have you ever asked yourself what the definition of an entrepreneur is? you probably have in some form or another, but if you really really think about it, you might find that the definition is actually a lot looser than one might originally think. for example, here in the valley, most people see entrepreneurs as some sort of tech person. someone who has built an app, created a software, or made dating slightly more interesting for the millennial generation. but the definition is so much more than one industry. let me give you an example.
a man who works in his garage all day contracting out his woodworking skills to creative projects and who will get paid for his work, is an entrepreneur. he is creating his own business, pays himself, and gets his own clients. he might not have a fancy business card or a pimped out website, but he’s definitely an entrepreneur. in fact, anyone who is starting their work of business, is, in my definition, an entrepreneur. my interview series here on the blog is another example of a really wide and awesome group of female entrepreneurs like Nicole Anderson, Mel Rice, and Phuong Mai. each of them has started a business in something that they care about and that they are good at. none of them are in tech, they’re just doing what they love.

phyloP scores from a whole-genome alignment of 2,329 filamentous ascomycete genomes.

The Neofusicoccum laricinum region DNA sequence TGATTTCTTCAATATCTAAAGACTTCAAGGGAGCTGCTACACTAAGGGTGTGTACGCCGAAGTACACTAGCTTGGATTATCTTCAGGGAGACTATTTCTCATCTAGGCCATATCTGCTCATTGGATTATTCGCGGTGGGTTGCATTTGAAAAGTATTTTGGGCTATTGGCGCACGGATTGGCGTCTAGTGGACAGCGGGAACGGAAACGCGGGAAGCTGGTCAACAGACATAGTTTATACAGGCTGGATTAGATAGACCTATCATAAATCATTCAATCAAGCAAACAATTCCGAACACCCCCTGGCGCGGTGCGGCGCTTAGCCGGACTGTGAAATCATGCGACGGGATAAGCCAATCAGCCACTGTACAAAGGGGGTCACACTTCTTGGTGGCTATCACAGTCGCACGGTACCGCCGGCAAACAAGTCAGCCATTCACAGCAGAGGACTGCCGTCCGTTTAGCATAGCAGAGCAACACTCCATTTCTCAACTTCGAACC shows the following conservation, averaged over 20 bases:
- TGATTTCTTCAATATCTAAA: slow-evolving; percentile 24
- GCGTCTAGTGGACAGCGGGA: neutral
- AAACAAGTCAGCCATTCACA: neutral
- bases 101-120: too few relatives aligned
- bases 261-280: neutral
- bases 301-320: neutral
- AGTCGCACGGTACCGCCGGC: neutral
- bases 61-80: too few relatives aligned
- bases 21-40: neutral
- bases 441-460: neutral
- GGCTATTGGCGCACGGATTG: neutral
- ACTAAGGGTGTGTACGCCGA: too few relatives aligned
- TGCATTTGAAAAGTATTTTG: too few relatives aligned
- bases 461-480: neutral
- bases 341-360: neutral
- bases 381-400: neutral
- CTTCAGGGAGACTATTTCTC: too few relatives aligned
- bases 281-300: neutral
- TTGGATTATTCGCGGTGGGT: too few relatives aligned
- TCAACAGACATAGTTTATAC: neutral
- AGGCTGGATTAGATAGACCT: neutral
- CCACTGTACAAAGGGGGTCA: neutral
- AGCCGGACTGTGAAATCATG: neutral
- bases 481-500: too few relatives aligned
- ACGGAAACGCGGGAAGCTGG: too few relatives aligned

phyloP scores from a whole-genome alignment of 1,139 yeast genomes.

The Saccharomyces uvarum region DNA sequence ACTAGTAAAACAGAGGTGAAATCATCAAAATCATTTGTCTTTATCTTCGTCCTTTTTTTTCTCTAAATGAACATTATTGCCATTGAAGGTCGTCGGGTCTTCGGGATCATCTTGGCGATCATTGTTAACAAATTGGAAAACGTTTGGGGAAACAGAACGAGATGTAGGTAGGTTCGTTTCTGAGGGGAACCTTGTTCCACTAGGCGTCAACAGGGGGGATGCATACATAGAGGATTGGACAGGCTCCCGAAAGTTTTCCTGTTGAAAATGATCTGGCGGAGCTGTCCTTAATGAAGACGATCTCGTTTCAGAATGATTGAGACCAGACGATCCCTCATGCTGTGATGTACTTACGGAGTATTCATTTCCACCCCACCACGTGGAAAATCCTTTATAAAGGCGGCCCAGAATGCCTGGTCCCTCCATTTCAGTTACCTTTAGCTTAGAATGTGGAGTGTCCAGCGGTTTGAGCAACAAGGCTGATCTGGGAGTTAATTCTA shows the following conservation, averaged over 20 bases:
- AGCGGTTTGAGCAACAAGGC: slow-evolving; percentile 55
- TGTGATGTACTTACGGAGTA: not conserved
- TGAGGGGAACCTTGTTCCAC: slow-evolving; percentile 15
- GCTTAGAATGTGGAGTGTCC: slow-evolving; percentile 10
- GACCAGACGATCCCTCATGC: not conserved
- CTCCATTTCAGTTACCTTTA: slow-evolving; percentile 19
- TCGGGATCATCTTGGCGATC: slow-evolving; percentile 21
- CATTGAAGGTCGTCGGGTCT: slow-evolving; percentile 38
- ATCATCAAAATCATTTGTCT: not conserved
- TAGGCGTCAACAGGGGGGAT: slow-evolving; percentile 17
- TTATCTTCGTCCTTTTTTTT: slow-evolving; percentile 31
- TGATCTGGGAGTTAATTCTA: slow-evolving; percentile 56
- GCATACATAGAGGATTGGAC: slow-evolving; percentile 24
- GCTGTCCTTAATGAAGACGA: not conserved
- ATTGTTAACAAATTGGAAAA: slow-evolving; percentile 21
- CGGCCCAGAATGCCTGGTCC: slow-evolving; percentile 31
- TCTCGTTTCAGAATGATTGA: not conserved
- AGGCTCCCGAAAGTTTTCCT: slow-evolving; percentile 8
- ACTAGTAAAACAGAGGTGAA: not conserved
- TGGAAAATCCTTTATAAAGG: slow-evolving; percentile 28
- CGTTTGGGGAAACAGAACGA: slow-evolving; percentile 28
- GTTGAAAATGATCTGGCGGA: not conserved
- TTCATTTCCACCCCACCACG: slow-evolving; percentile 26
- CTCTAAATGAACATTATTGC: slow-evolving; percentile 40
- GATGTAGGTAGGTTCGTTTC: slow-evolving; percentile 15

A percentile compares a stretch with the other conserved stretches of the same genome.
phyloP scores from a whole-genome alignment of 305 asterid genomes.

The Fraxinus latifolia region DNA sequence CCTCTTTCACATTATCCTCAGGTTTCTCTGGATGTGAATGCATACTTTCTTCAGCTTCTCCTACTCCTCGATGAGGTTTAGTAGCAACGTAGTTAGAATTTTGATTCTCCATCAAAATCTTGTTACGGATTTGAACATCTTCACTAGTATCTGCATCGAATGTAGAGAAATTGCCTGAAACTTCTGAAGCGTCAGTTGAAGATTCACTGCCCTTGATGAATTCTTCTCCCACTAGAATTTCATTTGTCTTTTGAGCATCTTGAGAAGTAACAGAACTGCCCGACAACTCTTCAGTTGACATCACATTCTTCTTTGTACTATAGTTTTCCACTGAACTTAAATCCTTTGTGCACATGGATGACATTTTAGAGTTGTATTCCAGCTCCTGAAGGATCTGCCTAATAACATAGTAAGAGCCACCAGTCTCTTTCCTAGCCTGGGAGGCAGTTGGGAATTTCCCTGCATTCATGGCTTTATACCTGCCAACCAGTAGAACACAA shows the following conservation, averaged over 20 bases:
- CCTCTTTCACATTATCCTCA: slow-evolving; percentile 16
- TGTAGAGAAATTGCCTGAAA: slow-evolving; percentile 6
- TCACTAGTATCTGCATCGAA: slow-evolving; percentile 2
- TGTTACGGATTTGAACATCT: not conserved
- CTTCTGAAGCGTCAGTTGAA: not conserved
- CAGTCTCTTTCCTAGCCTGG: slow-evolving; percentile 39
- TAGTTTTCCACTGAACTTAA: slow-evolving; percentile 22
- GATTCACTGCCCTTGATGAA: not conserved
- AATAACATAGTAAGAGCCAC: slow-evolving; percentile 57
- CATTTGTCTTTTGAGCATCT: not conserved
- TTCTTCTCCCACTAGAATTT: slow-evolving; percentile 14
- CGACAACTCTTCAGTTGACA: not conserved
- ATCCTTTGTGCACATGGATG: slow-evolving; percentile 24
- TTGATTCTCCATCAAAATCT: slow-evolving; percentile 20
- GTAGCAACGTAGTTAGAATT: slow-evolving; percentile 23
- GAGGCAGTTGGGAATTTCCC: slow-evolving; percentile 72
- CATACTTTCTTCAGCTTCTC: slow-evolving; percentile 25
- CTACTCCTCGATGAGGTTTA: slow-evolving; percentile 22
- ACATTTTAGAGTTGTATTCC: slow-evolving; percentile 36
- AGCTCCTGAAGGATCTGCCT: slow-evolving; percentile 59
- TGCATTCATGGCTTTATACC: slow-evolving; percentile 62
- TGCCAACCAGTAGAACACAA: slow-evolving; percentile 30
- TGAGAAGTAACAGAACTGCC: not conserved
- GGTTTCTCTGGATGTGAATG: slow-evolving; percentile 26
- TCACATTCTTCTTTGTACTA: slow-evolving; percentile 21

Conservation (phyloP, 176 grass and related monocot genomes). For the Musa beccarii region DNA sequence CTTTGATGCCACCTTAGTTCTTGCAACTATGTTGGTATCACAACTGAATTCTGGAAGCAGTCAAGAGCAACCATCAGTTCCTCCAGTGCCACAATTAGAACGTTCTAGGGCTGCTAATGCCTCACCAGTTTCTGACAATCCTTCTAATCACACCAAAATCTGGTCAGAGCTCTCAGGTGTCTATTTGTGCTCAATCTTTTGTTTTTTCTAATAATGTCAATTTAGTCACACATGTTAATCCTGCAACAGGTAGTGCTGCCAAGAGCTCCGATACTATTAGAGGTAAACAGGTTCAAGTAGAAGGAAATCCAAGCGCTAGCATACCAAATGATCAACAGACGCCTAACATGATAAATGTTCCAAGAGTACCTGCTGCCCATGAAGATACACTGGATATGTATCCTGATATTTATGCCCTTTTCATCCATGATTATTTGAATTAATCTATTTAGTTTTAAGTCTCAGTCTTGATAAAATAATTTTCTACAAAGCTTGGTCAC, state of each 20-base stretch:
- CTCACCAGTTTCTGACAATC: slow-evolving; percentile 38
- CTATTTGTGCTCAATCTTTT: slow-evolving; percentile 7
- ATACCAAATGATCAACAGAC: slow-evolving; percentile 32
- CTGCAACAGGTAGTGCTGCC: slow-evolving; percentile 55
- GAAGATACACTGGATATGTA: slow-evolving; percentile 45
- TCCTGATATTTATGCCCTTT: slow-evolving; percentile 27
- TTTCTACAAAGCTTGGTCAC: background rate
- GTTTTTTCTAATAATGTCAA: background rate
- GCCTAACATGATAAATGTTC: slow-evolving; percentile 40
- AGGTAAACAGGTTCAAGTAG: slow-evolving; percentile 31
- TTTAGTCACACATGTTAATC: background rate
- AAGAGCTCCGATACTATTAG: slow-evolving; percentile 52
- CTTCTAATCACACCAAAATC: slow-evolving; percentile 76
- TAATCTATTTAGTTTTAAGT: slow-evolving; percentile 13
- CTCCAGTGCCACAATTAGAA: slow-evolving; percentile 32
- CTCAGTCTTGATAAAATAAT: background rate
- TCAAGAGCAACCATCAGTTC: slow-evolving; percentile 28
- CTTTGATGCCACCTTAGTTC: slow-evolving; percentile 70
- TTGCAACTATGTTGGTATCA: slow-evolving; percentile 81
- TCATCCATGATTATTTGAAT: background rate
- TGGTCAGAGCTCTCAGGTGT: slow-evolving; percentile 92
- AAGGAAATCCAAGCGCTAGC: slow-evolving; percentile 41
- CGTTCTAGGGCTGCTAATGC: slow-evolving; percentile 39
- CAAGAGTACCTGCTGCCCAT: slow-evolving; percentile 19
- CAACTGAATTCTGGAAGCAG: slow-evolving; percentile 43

so then, what is the real definition of an entrepreneur? in my humblest of opinions is made up of the following:
- someone who deals with the grit and grind of running a business
- someone who started their own thing to pay the bills
- someone who had an idea and went after it
- someone who really loves what they do and doesn’t give two shits if others like it or not
what do you think? do you think an entrepreneur is a select class of people that get written up in TechCrunch and Engadget? or is it perhaps those people and then a whole lot of others in industries as far and wide as the big pacific ocean? if it is the later, we should all be a little better at commending those who dare to take chances and embrace each and every one as an entrepreneur instead of praising whatever new hot technology has gotten funded.